There are certain drugs that can be given during labor and there are obviously advantages and disadvantages to taking them, so certainly this is something your doctor should be able to tell advise you about. Drugs may be given to induce and to speed up the process of labor which some research has shown to be more beneficial than doing nothing. In fact, it has been suggested that the incidence of meconium aspiration by the baby is decreased if labor is induced and the chances of a woman needing a C-section may be decreased also. Naturally this is significant since this operation has the risks associated with any such abdominal surgery.
Life Threatening Instances
Generally, though, a baby that is only one week past the expected due date is not a cause for concern and drugs are generally not given to induce birth if the baby is showing no signs of distress. There are, however, some instances when various complications may require that labor be chemically induced for safety reasons, like when the mother has abnormally and dangerously high blood pressure (pre-eclampsia), or diabetes, or if the membranes have already ruptured. These situations all pose a risk to the mother and baby and therefore it is best to induce labor, which is done with drugs that are synthetic prostaglandins, which mimic the natural hormones of the body and work by encouraging the cervix to dilate and the uterus to contract.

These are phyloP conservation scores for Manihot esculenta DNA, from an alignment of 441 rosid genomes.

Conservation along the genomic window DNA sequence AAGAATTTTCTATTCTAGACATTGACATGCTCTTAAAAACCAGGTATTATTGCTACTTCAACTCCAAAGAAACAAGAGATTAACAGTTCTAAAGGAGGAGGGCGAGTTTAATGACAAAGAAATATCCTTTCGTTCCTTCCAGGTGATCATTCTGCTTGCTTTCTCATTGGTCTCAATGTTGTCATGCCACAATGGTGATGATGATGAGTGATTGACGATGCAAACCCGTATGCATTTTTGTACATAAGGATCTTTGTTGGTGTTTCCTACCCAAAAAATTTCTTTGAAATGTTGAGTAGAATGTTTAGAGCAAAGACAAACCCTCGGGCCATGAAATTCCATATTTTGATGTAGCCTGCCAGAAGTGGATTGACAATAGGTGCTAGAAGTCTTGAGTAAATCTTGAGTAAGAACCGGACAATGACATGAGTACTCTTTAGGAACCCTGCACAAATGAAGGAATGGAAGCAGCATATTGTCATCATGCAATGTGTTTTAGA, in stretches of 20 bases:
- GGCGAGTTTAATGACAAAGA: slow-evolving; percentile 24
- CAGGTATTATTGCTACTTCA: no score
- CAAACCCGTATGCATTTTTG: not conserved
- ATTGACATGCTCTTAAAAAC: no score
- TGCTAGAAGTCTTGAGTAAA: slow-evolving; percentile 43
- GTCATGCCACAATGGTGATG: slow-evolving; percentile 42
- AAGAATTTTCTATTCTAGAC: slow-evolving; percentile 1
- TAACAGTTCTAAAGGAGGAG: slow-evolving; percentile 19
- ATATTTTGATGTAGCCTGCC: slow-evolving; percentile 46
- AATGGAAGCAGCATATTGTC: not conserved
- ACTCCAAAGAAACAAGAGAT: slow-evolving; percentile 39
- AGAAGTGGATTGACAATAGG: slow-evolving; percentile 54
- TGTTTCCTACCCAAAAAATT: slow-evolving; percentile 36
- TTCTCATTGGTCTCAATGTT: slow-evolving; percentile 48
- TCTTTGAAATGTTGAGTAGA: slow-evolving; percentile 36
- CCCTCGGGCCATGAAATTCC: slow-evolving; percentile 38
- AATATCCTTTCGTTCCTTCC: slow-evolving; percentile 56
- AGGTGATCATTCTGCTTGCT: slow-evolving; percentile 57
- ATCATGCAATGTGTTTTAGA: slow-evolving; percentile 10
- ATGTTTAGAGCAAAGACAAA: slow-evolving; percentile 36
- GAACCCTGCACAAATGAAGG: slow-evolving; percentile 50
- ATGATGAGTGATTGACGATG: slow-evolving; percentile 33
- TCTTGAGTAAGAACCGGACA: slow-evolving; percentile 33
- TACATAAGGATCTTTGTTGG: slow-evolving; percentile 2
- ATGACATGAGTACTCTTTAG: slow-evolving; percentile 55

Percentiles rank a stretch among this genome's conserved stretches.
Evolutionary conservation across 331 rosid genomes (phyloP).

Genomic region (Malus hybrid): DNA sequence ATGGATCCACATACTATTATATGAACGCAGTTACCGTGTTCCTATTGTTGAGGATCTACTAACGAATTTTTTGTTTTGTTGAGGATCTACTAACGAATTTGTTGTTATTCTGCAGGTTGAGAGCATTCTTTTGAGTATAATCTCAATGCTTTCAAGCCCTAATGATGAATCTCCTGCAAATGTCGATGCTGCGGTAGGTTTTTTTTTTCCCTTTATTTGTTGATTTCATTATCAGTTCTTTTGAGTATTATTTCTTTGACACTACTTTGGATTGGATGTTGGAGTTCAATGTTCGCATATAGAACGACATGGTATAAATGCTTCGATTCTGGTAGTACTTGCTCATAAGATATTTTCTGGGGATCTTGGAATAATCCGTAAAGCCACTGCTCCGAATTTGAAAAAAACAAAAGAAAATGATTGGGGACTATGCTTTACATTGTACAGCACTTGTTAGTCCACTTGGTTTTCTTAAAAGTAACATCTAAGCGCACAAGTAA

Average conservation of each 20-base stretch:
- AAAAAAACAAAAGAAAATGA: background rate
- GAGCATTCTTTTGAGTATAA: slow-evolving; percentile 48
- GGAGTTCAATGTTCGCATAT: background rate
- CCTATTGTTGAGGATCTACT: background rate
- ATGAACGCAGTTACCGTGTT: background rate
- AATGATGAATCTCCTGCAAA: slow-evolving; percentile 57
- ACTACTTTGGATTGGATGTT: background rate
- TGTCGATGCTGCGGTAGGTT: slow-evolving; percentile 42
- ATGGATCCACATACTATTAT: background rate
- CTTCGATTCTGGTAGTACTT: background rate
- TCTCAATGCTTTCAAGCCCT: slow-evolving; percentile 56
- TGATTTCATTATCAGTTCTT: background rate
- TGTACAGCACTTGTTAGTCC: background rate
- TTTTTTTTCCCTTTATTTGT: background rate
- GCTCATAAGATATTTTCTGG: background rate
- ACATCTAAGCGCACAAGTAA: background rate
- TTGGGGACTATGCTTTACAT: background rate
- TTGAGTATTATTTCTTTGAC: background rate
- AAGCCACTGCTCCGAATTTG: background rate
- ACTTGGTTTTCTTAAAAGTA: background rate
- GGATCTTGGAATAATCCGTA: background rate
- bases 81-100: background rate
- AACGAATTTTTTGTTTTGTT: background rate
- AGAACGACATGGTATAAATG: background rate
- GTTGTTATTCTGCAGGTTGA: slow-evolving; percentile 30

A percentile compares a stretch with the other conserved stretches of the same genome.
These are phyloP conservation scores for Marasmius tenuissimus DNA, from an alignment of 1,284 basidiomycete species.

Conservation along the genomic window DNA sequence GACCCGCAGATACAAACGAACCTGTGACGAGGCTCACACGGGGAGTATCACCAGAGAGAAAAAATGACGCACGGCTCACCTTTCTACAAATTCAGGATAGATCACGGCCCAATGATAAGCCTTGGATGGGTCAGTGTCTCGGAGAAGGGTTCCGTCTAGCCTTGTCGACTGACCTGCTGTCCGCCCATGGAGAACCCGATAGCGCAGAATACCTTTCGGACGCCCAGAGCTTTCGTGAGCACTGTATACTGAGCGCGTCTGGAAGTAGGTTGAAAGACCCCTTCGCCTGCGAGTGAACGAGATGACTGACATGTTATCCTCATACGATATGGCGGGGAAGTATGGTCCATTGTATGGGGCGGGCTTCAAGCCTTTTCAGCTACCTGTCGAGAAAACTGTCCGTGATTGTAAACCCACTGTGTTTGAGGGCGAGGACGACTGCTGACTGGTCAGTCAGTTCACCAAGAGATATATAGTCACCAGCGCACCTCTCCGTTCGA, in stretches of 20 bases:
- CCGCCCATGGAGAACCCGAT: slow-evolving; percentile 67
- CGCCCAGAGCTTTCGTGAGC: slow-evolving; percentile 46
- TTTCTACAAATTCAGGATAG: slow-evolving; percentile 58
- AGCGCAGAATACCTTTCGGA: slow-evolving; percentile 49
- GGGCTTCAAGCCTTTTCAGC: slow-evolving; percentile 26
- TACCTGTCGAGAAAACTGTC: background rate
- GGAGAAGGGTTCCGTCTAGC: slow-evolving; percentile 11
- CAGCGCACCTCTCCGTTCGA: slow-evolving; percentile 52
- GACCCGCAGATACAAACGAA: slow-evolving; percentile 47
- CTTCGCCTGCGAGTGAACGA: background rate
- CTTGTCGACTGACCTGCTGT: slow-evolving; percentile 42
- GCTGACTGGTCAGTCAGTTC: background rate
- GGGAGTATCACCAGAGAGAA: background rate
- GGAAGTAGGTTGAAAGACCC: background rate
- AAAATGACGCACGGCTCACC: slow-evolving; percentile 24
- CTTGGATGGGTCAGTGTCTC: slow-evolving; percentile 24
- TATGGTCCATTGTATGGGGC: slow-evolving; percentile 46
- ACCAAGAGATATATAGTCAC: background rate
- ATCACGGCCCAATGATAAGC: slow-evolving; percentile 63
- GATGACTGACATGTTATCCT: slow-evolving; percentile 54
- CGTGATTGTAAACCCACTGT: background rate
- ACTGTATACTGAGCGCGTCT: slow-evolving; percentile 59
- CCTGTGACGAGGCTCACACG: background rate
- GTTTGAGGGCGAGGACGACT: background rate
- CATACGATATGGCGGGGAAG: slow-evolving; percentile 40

To Bring on Labor
Sometimes an intravenous oxytocin medication is given to hasten labor. A synthetic oxytocin can be given to stimulate the muscles of the uterus to contract, however, injectable oxytocin does have some side effects that can be harmful. Sometimes injectable oxytocin can lead to abnormal heart beat and high blood pressure and can in rare cases cause the uterus to rupture. This is why it is important that your doctor weigh the benefits of inducing labor against the risks and although the process is usually safe there is always a slight risk of side effects including nausea, vomiting and allergic reactions.
On rare occasions, inducing labor can cause the uterus to rupture or can cause placental abruption which is when the placenta separates from the baby and it no longer receives nutrients. The other problem with placental abruption is it can lead to heavy and dangerous bleeding and cause the baby to be stillborn. There are situations when you should not be given drugs to induce; for instance, if you have placenta previa or the baby is in a breech position.
Women are often given pain medication during labor, specifically an epidural, which is an injection into the back near the spine so as to block nerves from feeling pain. In a C-section a woman is given pain medicine like morphine, and then pain medication may be given after delivery. Drugs such as non-steroidal anti-inflammatory drugs can be given after delivery and are considered safe for the baby. However, if you are breastfeeding, the baby can become very drowsy from the medicine, thus it is important to monitor the baby carefully and to take the absolute minimum of these drugs. Generally, drugs given during labor are those that are believed to be safe for the baby but always think carefully and weigh all the pros and cons before agreeing to be given drugs.